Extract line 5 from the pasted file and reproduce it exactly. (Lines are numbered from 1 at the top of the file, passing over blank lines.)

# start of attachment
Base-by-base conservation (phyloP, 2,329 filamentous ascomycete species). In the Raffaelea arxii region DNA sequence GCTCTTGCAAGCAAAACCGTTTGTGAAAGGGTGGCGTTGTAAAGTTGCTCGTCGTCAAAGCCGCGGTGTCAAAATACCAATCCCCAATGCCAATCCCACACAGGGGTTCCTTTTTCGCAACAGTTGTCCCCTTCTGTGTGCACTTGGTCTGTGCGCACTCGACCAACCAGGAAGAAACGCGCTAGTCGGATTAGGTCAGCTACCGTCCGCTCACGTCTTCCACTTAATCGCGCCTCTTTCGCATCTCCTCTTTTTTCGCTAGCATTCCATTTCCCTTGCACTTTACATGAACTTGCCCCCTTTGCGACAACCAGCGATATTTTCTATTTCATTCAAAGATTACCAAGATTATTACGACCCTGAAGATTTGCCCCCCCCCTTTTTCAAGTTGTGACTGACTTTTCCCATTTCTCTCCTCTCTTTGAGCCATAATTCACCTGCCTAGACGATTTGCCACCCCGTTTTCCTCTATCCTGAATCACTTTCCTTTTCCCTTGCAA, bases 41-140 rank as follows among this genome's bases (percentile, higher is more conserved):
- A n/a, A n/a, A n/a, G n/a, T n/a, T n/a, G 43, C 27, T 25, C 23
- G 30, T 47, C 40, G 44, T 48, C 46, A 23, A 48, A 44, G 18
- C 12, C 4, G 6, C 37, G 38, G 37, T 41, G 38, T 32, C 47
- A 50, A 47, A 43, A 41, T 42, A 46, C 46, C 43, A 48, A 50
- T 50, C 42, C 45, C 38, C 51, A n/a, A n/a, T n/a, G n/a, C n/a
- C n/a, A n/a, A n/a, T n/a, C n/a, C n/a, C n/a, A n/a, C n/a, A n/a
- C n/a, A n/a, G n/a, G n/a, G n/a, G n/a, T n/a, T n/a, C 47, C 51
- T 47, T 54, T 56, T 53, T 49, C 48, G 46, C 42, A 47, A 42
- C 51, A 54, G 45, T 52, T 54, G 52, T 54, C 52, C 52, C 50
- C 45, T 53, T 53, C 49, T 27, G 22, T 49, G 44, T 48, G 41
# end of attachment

- A 50, A 47, A 43, A 41, T 42, A 46, C 46, C 43, A 48, A 50